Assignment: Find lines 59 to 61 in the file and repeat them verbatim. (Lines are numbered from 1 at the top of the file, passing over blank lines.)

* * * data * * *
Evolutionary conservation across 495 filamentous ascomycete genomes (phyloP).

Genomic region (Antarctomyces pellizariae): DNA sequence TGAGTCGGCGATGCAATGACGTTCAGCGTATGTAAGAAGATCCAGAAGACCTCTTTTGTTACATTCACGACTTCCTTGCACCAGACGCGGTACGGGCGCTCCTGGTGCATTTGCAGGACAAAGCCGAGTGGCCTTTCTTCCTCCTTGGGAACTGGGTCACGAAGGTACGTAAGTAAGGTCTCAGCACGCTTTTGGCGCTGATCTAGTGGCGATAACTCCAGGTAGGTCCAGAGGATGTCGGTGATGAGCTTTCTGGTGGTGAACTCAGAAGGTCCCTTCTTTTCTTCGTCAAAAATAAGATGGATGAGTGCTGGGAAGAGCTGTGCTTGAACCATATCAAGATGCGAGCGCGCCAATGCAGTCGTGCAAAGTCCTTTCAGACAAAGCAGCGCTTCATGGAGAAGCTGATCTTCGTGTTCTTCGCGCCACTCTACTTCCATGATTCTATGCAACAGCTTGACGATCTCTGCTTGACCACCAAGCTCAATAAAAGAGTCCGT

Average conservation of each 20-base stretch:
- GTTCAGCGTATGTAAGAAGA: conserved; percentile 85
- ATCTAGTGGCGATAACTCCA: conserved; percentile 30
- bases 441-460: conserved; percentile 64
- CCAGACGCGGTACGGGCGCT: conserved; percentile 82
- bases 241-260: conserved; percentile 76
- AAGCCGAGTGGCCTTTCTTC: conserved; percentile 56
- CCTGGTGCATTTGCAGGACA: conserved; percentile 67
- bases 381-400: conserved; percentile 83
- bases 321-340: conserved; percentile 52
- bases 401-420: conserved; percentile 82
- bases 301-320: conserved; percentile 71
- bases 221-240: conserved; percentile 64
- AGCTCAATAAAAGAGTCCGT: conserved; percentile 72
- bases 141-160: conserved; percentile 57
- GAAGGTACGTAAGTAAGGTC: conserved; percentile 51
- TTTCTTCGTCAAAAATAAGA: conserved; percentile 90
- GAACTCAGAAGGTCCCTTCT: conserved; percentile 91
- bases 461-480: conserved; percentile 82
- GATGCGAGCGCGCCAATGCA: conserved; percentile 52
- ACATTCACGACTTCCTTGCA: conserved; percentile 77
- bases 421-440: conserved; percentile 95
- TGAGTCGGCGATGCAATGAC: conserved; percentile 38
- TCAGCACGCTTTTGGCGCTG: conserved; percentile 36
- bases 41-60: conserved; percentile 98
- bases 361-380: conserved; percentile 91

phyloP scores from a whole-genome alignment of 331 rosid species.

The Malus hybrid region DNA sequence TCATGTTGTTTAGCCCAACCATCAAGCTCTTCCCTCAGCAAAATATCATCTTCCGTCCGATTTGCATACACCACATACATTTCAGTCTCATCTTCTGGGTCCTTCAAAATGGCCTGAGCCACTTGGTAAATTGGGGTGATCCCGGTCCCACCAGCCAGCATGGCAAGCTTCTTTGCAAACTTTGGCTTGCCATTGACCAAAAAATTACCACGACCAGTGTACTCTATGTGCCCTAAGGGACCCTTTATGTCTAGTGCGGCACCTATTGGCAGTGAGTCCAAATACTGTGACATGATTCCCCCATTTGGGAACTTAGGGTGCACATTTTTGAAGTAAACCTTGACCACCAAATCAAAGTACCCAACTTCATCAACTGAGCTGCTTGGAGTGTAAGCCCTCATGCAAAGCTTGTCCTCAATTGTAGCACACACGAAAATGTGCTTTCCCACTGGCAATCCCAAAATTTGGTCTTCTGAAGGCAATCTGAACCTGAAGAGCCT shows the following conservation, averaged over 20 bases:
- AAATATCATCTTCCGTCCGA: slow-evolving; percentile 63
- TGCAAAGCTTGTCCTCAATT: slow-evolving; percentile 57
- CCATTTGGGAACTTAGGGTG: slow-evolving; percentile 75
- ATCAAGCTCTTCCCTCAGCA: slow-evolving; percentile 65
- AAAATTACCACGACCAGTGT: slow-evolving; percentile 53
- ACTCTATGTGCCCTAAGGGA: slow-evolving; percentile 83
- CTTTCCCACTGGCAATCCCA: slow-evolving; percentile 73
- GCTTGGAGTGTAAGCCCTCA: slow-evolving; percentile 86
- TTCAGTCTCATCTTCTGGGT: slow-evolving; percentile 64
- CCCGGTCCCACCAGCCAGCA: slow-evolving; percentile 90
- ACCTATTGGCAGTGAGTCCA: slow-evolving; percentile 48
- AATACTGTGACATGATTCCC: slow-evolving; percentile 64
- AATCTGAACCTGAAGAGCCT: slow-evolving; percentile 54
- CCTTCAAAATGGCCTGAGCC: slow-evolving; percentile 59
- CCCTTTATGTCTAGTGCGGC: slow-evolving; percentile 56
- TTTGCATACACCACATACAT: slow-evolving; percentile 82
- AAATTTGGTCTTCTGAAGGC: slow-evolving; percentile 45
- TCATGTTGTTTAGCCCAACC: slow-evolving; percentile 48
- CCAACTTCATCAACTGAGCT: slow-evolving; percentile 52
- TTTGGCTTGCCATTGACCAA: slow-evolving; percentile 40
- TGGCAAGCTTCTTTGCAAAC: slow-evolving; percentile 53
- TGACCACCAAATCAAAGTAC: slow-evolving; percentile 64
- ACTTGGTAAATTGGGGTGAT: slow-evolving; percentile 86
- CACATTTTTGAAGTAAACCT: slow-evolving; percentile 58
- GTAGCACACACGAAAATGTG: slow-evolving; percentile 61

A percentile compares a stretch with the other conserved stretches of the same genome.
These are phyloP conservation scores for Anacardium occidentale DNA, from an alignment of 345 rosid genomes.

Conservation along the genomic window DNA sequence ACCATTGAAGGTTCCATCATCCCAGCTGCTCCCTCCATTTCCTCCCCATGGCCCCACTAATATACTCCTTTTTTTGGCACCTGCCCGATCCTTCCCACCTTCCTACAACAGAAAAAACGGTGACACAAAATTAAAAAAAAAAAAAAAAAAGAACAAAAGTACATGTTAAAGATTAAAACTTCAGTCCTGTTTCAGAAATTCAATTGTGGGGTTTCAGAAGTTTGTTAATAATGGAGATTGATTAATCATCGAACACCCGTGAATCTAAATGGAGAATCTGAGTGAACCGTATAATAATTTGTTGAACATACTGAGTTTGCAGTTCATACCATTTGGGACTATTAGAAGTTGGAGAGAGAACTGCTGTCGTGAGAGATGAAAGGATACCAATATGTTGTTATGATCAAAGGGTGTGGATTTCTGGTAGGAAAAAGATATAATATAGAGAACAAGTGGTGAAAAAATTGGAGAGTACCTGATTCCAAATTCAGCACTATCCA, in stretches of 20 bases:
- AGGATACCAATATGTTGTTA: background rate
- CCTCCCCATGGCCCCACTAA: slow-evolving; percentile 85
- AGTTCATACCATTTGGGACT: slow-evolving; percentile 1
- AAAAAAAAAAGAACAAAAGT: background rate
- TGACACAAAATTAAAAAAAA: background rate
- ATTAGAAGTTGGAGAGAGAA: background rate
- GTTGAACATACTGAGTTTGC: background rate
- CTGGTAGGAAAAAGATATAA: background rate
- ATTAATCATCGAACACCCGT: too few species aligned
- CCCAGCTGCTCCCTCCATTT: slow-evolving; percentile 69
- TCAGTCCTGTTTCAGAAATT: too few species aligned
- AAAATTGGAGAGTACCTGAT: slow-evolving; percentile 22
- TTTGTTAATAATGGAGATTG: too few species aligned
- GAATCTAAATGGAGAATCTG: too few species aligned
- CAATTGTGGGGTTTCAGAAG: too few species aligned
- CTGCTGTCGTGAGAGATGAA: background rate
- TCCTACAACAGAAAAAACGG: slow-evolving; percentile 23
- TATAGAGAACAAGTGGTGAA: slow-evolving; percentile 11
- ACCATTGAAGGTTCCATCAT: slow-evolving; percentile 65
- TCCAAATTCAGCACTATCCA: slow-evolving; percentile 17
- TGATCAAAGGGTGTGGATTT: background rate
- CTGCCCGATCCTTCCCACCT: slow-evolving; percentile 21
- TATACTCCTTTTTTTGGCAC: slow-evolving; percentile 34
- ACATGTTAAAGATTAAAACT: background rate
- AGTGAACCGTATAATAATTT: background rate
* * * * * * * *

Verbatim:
- AGGATACCAATATGTTGTTA: background rate
- CCTCCCCATGGCCCCACTAA: slow-evolving; percentile 85
- AGTTCATACCATTTGGGACT: slow-evolving; percentile 1